Maybe this is it…newbies or not, we are each valuable artisans in our own right.  Perhaps not every one of us calls ourselves an artist, but we are.  Maybe our first attempts are less than stellar and actually petrify brain cells when we look back, but they are still created by us is “artiste mode,” sublime or not!

When a young choreographer is beginning her journey, yes she looks to the masters for information, inspiration, and guidelines, but she is also taught and guided to find her own voice.  The point is to bring to life her OWN vision.  We as dressmakers need to change our mindsets to #1 realize that the BNs are NOT the masters (far from it), and #2 that our visions are just as valid as any one else’s!  Maybe they are not all ready for prime-time right out of the gate, but we have to start somewhere.

So, open a door…and I’ll get off my soapbox before the swelling music in my head deafens me…

Letter to Dressmakers…or…Cogitating on Popcorn Thoughts…whatever

Dear Dressmakers:

I have been thinking…or rather percolating which is an ongoing activity that I do not have to be consciously aware of. 

Sparking events:

*A family member asked again if people use the info on this blog and if I get paid for it. 

Yes.  No.  My choice.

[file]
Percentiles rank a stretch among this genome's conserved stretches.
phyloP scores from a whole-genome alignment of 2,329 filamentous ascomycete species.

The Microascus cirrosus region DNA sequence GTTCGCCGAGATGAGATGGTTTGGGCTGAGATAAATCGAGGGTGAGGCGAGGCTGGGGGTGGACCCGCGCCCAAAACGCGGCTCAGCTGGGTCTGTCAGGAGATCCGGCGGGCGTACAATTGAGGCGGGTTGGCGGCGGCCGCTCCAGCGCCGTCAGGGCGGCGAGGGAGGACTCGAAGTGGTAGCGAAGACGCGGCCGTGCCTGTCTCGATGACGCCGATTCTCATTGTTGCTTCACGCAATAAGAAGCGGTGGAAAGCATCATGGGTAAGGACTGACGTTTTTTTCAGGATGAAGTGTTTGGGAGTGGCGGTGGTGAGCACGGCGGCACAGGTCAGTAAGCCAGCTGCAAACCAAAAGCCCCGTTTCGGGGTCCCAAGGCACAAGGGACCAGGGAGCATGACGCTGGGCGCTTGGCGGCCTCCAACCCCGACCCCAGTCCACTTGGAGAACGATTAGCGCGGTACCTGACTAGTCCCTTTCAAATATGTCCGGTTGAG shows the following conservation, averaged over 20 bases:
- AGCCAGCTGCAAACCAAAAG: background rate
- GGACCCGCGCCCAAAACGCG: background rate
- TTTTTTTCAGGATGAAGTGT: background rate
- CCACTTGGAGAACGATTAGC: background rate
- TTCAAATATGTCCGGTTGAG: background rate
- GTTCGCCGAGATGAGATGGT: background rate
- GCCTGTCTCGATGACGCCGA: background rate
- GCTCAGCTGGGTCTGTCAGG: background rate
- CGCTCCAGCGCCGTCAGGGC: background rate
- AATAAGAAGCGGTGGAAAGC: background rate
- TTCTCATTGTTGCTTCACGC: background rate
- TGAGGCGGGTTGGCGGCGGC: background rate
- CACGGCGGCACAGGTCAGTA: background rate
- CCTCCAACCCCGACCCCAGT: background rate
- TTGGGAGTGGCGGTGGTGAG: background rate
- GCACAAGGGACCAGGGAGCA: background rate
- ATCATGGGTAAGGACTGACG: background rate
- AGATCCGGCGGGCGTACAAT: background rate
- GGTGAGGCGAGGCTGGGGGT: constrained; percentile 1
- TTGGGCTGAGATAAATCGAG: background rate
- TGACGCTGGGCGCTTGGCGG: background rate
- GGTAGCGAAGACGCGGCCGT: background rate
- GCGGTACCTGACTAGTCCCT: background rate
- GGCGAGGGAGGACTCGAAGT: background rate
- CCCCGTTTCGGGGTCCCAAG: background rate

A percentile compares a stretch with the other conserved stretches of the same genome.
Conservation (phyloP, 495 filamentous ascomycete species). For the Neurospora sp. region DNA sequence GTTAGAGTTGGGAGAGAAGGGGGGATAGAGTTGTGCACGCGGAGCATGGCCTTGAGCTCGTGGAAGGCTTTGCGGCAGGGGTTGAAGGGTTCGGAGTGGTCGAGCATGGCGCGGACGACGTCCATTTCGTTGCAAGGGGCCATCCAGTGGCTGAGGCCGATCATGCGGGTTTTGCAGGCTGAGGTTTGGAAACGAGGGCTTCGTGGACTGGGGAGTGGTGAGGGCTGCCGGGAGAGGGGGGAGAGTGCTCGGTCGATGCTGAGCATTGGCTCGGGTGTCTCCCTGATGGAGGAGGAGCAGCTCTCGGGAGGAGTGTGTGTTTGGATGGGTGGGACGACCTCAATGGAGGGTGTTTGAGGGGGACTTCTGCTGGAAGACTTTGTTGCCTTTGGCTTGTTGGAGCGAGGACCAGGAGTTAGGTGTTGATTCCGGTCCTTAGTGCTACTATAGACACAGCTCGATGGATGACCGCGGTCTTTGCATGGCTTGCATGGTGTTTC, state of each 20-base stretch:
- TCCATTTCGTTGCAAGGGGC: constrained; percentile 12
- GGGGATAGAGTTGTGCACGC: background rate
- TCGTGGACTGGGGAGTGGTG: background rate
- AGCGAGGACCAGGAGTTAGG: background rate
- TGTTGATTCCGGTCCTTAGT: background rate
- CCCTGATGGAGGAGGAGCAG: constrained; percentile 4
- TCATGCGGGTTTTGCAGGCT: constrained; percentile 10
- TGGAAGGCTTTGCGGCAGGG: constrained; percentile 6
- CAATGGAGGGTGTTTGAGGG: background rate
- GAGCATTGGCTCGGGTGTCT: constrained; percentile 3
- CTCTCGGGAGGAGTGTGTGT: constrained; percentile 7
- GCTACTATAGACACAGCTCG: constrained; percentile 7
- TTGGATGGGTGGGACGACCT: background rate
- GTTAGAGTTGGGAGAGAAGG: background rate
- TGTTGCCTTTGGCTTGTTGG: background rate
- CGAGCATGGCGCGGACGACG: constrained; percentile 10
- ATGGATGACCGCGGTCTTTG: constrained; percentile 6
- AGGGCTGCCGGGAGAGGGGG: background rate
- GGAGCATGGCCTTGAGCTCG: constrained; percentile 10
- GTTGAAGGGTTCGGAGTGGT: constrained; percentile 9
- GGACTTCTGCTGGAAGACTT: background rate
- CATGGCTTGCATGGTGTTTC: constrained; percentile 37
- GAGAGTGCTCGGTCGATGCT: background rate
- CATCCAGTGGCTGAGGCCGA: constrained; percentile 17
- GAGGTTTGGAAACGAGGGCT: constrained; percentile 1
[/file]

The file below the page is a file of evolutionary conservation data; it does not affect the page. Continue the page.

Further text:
*Last night, Susan pointed out to me that Rebecca W’s ID dressmaking website and blog had disappeared.  My email to her bounced right back.  Called out to her on the dressmaker’s board…and she emailed me.  Her email got me thinking and the percolations began to rise…do-do-do-do, do-do-do-do {twilight zone}…

*I have noticed recently how many times folks have tried to start positive thought trends on the ID message boards.  They are lauded for their efforts and folks chime in and add wonderful things to the discussion.  There were a few postings about our new tunic dresses, which I found gratifying, and some interesting comments.  But, so much of the boards are taken up by screaming, mind-numbing, destructive negativity…why?  Are more endorphins produced by causing trouble rather than inspiring laughter? 

*Today on the knitting site Ravelry (I am SOOO enamored of this incredibly creative site!), someone brought up the issue of others using her photos without permission.  She said all anyone had to do was ASK!!!  I was very flattered when I was asked by a designer to use one of my pics to illustrate a pattern…in my hermit universe, I felt like a rock star!!!  The discussion was wonderfully constructive and educational…someone wrote about the benign internet mentality that what we can so easily find in the ether must be free!!!!  Most folks really do not seem to mind while understanding that some others are really bothered by it.  And technically, the law is on the side of first documentation. 

*And prior to this,  Susan and I had a conversation about the “sharing” of ideas that happens in ID dressmaking.  Folks in the ID world “share” differently than the rest of the children on the block.  Knitters do not “share” ideas the ID way because everyone calls them on it!  Every message board calls out the offender as the idiot they are!  The offended designer will visit you in your dreams!!!  Consequently, very, very few share without asking, attributing and/or pointing out VERY specifically how they changed things.  It creates a very open culture of folks that share in the true sense of the word.